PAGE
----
Growing up mostly in Santa Fe, her mother, Gina Gray, was a successful artist. Roanhorse said she essentially lived in her mother’s shadow and made the decision early on to pursue art as a career. Now living in Pawhuska, the Osage traditions she was raised in and continues to practice are still very much a part of both her life and her work.
“I have a deep connection to my people,” Roanhorse said. “It definitely defines who I am. … You carry your history with you.”
Often, she paints portraits of modern Osage women who still have “this history but [are] still moving on and continuing on.” These girls still have “the same eyes and the same clothing and the same values and the same heritage as they did 200 years” ago.
Her background in graphic design influences her process when creating these images, allowing Roanhorse to be more particular with her work.
"It’s really focusing on Native American culture thriving in the face of assimilation — how we’ve gone through all these trials and tribulations but we’re still a thriving and vibrant culture."—Tom Farris
“Everything kind of has to be a certain way and lined up, and there’s a lot of measuring and making sure everything fits before I start applying each layer,” she said.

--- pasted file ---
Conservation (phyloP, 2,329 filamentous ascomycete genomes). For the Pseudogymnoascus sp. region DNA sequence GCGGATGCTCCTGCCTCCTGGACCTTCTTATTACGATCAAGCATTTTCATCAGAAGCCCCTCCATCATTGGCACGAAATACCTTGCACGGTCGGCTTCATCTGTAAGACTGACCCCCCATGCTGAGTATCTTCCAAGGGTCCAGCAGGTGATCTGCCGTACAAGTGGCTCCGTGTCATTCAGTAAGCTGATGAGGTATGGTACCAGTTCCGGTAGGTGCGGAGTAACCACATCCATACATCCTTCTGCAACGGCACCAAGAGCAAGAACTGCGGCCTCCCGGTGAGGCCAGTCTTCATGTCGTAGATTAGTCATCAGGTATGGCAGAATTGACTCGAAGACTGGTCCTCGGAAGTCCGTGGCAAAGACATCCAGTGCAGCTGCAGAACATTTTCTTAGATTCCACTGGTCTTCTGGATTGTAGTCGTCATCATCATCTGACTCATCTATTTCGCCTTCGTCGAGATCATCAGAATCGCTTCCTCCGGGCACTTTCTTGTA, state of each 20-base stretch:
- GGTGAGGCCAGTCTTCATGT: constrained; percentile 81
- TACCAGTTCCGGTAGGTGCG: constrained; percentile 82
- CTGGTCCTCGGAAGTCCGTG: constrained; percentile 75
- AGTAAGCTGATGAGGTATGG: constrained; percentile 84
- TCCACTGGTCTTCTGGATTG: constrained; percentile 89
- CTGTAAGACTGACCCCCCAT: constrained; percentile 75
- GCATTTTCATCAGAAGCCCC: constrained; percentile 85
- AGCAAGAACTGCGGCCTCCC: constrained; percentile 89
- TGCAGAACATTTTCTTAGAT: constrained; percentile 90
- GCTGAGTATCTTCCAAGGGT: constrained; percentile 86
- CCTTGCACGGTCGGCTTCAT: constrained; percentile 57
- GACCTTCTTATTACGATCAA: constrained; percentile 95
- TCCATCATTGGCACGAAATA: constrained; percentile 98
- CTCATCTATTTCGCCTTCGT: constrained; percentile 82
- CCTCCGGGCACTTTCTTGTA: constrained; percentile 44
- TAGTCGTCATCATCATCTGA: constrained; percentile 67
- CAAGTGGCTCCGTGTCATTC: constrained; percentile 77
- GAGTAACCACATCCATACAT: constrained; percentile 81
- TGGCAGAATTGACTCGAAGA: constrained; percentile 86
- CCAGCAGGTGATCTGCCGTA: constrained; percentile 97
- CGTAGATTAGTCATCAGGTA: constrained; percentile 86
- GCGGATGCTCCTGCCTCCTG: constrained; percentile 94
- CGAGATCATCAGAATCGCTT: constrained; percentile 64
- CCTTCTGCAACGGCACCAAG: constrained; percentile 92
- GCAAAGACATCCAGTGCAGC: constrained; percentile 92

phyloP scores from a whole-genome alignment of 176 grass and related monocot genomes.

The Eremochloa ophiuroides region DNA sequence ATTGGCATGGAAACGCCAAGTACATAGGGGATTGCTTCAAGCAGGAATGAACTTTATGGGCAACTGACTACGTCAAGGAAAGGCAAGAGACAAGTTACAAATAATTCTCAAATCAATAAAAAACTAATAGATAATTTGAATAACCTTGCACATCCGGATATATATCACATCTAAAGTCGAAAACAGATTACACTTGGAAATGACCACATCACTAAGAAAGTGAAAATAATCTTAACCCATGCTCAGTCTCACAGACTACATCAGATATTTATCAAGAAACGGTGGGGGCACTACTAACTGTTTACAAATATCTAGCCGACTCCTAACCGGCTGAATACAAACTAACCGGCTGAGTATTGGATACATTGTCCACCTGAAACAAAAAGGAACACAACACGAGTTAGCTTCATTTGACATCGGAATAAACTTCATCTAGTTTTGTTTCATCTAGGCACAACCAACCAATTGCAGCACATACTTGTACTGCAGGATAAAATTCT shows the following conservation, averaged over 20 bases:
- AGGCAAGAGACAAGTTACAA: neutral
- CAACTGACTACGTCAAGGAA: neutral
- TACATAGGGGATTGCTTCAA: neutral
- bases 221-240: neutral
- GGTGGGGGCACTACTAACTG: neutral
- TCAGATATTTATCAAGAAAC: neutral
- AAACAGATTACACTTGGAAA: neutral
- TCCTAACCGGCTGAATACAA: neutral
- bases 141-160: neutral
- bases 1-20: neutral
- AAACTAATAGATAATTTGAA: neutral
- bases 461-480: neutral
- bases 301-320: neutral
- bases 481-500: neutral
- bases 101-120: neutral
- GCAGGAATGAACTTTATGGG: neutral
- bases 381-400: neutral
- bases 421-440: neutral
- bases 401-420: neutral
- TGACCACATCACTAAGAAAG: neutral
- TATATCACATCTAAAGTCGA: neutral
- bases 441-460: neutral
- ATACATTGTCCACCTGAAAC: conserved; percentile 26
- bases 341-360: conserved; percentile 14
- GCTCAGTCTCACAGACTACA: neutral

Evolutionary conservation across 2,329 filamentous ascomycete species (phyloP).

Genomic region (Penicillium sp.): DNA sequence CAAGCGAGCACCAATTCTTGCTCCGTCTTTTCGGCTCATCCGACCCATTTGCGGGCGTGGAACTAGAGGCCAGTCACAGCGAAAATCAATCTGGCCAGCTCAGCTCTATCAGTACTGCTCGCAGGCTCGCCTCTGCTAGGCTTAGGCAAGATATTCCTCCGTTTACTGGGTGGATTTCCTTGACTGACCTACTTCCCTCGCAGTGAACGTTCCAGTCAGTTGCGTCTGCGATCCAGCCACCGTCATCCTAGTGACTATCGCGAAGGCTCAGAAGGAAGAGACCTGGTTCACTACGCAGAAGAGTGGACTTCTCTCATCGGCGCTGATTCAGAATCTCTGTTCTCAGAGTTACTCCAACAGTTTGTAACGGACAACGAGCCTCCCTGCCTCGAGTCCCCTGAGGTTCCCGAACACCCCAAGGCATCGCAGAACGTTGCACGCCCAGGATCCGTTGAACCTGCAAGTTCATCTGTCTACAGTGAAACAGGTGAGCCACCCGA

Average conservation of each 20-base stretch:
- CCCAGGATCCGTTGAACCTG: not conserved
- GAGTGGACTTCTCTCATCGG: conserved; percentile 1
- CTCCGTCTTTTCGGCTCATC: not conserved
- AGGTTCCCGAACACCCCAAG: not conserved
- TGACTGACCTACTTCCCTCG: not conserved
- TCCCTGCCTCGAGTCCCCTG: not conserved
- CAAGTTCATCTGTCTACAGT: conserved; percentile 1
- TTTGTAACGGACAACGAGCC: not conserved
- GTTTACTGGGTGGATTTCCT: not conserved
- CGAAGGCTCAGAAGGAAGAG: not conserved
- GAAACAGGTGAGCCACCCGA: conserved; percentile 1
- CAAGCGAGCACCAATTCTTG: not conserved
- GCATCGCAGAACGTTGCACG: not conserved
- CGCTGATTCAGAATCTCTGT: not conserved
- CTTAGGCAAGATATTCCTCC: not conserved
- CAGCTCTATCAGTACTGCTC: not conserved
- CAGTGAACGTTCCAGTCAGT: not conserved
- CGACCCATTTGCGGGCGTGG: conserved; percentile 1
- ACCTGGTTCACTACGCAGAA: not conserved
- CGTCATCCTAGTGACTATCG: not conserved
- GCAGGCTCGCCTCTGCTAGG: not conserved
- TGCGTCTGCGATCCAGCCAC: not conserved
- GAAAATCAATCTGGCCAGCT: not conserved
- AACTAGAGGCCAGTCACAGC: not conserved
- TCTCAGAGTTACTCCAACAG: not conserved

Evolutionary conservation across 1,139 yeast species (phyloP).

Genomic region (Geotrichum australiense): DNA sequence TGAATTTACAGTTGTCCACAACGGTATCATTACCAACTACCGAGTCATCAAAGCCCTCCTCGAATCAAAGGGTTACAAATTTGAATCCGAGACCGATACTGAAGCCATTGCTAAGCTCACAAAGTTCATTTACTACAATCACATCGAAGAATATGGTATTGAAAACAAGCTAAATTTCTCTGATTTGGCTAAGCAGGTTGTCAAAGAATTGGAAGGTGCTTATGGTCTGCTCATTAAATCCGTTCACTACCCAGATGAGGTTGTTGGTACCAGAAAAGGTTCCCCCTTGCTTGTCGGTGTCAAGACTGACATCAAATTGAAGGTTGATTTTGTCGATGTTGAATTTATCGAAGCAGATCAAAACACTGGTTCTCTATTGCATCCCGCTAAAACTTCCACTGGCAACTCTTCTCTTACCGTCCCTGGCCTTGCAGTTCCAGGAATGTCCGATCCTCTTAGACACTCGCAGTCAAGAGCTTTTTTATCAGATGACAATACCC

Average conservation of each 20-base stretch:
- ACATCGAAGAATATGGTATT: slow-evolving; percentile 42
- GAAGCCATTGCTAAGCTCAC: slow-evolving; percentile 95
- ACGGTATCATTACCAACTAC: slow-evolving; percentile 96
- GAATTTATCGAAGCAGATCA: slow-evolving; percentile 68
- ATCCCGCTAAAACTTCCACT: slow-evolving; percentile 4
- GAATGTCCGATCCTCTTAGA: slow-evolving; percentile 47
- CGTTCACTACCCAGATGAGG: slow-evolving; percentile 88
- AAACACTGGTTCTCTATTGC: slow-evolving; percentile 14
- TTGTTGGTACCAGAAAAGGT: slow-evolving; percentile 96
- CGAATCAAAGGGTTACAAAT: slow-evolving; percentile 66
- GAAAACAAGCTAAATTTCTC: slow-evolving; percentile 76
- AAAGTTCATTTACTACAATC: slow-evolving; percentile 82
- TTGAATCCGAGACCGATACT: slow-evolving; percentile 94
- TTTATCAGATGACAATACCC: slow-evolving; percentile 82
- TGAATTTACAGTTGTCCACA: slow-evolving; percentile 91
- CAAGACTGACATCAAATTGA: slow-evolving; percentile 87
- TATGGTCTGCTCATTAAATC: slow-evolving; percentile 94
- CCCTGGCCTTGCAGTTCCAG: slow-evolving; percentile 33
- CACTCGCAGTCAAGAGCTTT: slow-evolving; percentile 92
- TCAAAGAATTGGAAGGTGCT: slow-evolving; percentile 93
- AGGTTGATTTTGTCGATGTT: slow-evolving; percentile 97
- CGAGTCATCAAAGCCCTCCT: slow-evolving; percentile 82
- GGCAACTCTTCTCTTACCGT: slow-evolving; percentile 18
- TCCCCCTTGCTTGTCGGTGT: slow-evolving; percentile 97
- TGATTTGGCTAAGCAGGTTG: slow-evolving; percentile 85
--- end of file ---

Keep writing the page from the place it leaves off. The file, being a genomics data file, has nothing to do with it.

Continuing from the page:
The magic happens when Roanhorse adds color to her paintings, which is how she breathes life into her art. After beginning the linework, the people in her paintings “start to literally come off the canvas.”
“That’s when they start to really jump out at me,” she said.
Large paintings being her preference, one of her favorites is one she painted and subsequently submitted to the gallery.
“She’s definitely off,” Roanhorse said describing the woman in her painting. “It’s still the same style, but it’s just the colors are electric … so I think she’s pretty cool.”
In addition to Roanhorse and McCoy, Luger and Boney will also have their works on display. Luger, however, often takes a different approach. Defined as a multi-disciplinary artist, it’s not uncommon for him to use ceramics, audio and visual components and materials like paper or fiber.
Farris describes him as an artist and advocate whose work often deals with the themes at hand, though it also encompasses “a lot of other native advocacy avenues, specifically the kind of troubling issues with Native women being victims of abuse.”
Boney is another established artist and member of the Cherokee Nation, a part of his life which has arguably become the cornerstone for his work.
“A lot of his work centers around Cherokee language, and it’s used in kind of a contemporary fashion,” Farris said.
He also said Boney is one of the people responsible for adding Cherokee syllabary to iPhones.
With such a diverse set of artists working separately to present their work together for the purpose of the same overarching message, the event is likely to raise questions and provide insight to curious viewers.
“The most important thing that we’re trying to convey at the exhibit is that Native people and Native culture in general is thriving and is contemporary,” Farris said. “A lot of times, Native people and Native culture are framed in a very historical context, and I think it’s important to remember that we’re still here. … It just gives us an opportunity to kind of present our perspective on being here now.”